You are here: The Oldskool PC/The Guides/Getting Old Software Running on Newer PCs/Tweaking

Tweaking The Hardware to Fool The Software

Remember what I wrote earlier about how programmers in the early 80's didn't think ahead? Well, they had no reason to, of course, so we can't really chastize them for it--but that doesn't change the fact that, speed aside, early games did practically everything they could to wrestle more speed out of a 4.77 MHz 8088. This included taking the hardware hostage.

You're a programmer in 1982. If you knew that you could switch between graphics mode and text mode instantly by using a simple port write, wouldn't you use it? If you could copy data off of a floppy disk faster by using your own routines than the BIOS, wouldn't you? Of course you would. And they did, and it worked, and they had no reason to believe that their actions would cause anybody harm. (Well, okay, "harm" is maybe too strong a word to use--I guess I'm just bitter because I have to kick my PC left and right to get these old games working. :-) But what was good for the geese was not good for the gander, and as a result, those CGA tricks not only don't work, they corrupt most VGA cards to such a point that you can't see the screen at all. And don't even get me started on the "wonders" of copy-protection. I could write a book on that.

So, got a program that freaks out because its original environment has changed? Fool it. Modify your PC's environment to match what it's expecting. This is the concept we'll be exploring in this section.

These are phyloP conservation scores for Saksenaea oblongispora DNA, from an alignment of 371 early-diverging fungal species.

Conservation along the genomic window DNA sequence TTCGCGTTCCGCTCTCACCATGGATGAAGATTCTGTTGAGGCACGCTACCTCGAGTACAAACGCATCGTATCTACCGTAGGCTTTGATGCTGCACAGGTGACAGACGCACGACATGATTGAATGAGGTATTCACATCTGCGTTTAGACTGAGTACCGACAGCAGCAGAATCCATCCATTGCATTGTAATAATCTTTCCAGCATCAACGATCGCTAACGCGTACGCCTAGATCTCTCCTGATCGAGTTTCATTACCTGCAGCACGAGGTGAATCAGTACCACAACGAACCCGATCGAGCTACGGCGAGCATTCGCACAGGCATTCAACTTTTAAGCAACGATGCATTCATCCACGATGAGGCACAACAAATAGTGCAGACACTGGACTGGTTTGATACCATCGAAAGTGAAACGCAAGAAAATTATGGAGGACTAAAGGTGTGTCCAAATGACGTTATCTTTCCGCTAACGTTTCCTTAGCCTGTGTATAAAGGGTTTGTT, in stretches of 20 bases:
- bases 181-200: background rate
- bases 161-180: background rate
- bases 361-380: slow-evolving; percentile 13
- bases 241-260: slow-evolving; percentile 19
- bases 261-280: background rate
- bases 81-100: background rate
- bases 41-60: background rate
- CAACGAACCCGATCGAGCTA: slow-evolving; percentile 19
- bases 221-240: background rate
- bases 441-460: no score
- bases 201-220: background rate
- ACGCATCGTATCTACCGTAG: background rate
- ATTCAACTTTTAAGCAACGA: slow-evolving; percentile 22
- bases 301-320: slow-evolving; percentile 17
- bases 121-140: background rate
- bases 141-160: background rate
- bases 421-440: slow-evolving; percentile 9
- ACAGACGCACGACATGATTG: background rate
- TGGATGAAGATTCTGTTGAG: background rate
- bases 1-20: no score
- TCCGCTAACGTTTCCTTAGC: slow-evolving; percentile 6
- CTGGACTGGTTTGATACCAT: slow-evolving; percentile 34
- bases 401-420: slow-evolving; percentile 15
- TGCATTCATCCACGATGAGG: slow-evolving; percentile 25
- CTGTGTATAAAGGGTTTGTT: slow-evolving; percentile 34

"We're not in Kansas anymore, Toto..."

No, we're not. To be specific, we're almost two decades since the original IBM PC rolled off the assembly line. What if you went to sleep in 1982 and woke up in 1998? You'd freak out, too. Programs are like people: They freak out. When presented with an unfamiliar environment, they either refuse to get out of bed or they walk right out the window, because hey, that's where they're used to seeing the door in 1982.

I know that's not terribly technical, but it's the truth. Older programs used or relied on some features of the operating system to gain some speed or shorten their size--features that were either undocumented, or in a specific location. If you try to run those programs in an "unfamiliar" operating system, it could lead to all kinds of things, like stomping on (ever gotten "Memory allocation error, cannot load COMMAND.COM System halted"?), locking up the computer, triggering an exception #13 (a General Protection Fault) in your memory manager, and incorrect autodetection of your hardware.